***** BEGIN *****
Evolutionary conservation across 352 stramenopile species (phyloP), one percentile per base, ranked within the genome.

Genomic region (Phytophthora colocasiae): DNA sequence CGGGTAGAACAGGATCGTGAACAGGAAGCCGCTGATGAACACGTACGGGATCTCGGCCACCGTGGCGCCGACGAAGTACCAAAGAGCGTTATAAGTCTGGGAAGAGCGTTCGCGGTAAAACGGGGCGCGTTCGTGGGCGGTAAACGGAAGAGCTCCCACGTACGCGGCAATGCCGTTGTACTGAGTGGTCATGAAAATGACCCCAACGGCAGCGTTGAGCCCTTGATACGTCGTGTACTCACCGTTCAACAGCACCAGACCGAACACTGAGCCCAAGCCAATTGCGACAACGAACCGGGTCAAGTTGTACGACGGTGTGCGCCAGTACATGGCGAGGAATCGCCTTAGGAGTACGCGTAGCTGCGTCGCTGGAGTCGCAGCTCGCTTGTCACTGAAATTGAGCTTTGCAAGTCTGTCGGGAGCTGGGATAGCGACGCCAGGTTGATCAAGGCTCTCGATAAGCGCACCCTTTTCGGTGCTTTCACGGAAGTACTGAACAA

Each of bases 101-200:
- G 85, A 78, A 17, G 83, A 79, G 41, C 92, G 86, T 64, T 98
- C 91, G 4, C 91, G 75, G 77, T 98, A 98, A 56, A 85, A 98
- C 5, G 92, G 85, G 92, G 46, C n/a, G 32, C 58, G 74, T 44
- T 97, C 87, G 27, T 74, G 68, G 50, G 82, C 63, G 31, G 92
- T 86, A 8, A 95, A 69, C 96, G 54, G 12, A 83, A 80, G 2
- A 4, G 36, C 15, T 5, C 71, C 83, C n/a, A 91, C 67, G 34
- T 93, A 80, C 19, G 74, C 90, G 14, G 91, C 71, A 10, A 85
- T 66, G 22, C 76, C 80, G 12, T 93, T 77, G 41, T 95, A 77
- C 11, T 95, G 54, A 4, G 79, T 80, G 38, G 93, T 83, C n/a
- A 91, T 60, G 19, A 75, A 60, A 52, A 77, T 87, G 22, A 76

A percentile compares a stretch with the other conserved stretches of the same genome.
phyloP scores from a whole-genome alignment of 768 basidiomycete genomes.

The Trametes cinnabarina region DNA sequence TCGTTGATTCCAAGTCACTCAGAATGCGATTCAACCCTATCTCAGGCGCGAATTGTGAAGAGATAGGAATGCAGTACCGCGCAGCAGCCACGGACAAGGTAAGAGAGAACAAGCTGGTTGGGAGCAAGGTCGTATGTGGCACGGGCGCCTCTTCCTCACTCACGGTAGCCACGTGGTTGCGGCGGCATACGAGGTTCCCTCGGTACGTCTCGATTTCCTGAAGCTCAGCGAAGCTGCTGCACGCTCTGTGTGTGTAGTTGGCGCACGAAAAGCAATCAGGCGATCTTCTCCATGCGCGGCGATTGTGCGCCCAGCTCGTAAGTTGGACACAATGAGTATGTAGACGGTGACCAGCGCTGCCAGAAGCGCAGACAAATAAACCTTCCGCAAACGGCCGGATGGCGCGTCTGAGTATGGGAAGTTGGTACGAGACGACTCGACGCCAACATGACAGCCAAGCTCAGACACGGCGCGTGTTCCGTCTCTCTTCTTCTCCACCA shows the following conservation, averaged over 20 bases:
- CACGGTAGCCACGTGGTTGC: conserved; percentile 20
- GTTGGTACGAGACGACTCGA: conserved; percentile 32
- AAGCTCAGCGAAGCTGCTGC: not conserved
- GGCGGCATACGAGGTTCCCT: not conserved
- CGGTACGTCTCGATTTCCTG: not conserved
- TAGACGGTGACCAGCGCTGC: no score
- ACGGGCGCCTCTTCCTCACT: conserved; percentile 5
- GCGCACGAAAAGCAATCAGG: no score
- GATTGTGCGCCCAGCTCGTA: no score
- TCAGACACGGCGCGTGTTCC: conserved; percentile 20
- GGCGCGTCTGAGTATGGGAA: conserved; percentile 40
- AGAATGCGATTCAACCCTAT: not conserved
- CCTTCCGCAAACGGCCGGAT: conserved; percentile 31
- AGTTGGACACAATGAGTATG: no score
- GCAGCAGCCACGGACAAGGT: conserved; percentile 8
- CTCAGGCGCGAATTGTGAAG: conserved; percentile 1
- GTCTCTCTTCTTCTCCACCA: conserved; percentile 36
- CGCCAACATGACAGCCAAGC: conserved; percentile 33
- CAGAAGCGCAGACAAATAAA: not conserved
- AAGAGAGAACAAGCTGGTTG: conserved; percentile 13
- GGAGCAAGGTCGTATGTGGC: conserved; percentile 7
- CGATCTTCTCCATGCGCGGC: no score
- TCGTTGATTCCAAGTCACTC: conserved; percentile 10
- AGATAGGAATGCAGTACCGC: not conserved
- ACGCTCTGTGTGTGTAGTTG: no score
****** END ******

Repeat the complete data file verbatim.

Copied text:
Evolutionary conservation across 352 stramenopile species (phyloP), one percentile per base, ranked within the genome.

Genomic region (Phytophthora colocasiae): DNA sequence CGGGTAGAACAGGATCGTGAACAGGAAGCCGCTGATGAACACGTACGGGATCTCGGCCACCGTGGCGCCGACGAAGTACCAAAGAGCGTTATAAGTCTGGGAAGAGCGTTCGCGGTAAAACGGGGCGCGTTCGTGGGCGGTAAACGGAAGAGCTCCCACGTACGCGGCAATGCCGTTGTACTGAGTGGTCATGAAAATGACCCCAACGGCAGCGTTGAGCCCTTGATACGTCGTGTACTCACCGTTCAACAGCACCAGACCGAACACTGAGCCCAAGCCAATTGCGACAACGAACCGGGTCAAGTTGTACGACGGTGTGCGCCAGTACATGGCGAGGAATCGCCTTAGGAGTACGCGTAGCTGCGTCGCTGGAGTCGCAGCTCGCTTGTCACTGAAATTGAGCTTTGCAAGTCTGTCGGGAGCTGGGATAGCGACGCCAGGTTGATCAAGGCTCTCGATAAGCGCACCCTTTTCGGTGCTTTCACGGAAGTACTGAACAA

Each of bases 101-200:
- G 85, A 78, A 17, G 83, A 79, G 41, C 92, G 86, T 64, T 98
- C 91, G 4, C 91, G 75, G 77, T 98, A 98, A 56, A 85, A 98
- C 5, G 92, G 85, G 92, G 46, C n/a, G 32, C 58, G 74, T 44
- T 97, C 87, G 27, T 74, G 68, G 50, G 82, C 63, G 31, G 92
- T 86, A 8, A 95, A 69, C 96, G 54, G 12, A 83, A 80, G 2
- A 4, G 36, C 15, T 5, C 71, C 83, C n/a, A 91, C 67, G 34
- T 93, A 80, C 19, G 74, C 90, G 14, G 91, C 71, A 10, A 85
- T 66, G 22, C 76, C 80, G 12, T 93, T 77, G 41, T 95, A 77
- C 11, T 95, G 54, A 4, G 79, T 80, G 38, G 93, T 83, C n/a
- A 91, T 60, G 19, A 75, A 60, A 52, A 77, T 87, G 22, A 76

A percentile compares a stretch with the other conserved stretches of the same genome.
phyloP scores from a whole-genome alignment of 768 basidiomycete genomes.

The Trametes cinnabarina region DNA sequence TCGTTGATTCCAAGTCACTCAGAATGCGATTCAACCCTATCTCAGGCGCGAATTGTGAAGAGATAGGAATGCAGTACCGCGCAGCAGCCACGGACAAGGTAAGAGAGAACAAGCTGGTTGGGAGCAAGGTCGTATGTGGCACGGGCGCCTCTTCCTCACTCACGGTAGCCACGTGGTTGCGGCGGCATACGAGGTTCCCTCGGTACGTCTCGATTTCCTGAAGCTCAGCGAAGCTGCTGCACGCTCTGTGTGTGTAGTTGGCGCACGAAAAGCAATCAGGCGATCTTCTCCATGCGCGGCGATTGTGCGCCCAGCTCGTAAGTTGGACACAATGAGTATGTAGACGGTGACCAGCGCTGCCAGAAGCGCAGACAAATAAACCTTCCGCAAACGGCCGGATGGCGCGTCTGAGTATGGGAAGTTGGTACGAGACGACTCGACGCCAACATGACAGCCAAGCTCAGACACGGCGCGTGTTCCGTCTCTCTTCTTCTCCACCA shows the following conservation, averaged over 20 bases:
- CACGGTAGCCACGTGGTTGC: conserved; percentile 20
- GTTGGTACGAGACGACTCGA: conserved; percentile 32
- AAGCTCAGCGAAGCTGCTGC: not conserved
- GGCGGCATACGAGGTTCCCT: not conserved
- CGGTACGTCTCGATTTCCTG: not conserved
- TAGACGGTGACCAGCGCTGC: no score
- ACGGGCGCCTCTTCCTCACT: conserved; percentile 5
- GCGCACGAAAAGCAATCAGG: no score
- GATTGTGCGCCCAGCTCGTA: no score
- TCAGACACGGCGCGTGTTCC: conserved; percentile 20
- GGCGCGTCTGAGTATGGGAA: conserved; percentile 40
- AGAATGCGATTCAACCCTAT: not conserved
- CCTTCCGCAAACGGCCGGAT: conserved; percentile 31
- AGTTGGACACAATGAGTATG: no score
- GCAGCAGCCACGGACAAGGT: conserved; percentile 8
- CTCAGGCGCGAATTGTGAAG: conserved; percentile 1
- GTCTCTCTTCTTCTCCACCA: conserved; percentile 36
- CGCCAACATGACAGCCAAGC: conserved; percentile 33
- CAGAAGCGCAGACAAATAAA: not conserved
- AAGAGAGAACAAGCTGGTTG: conserved; percentile 13
- GGAGCAAGGTCGTATGTGGC: conserved; percentile 7
- CGATCTTCTCCATGCGCGGC: no score
- TCGTTGATTCCAAGTCACTC: conserved; percentile 10
- AGATAGGAATGCAGTACCGC: not conserved
- ACGCTCTGTGTGTGTAGTTG: no score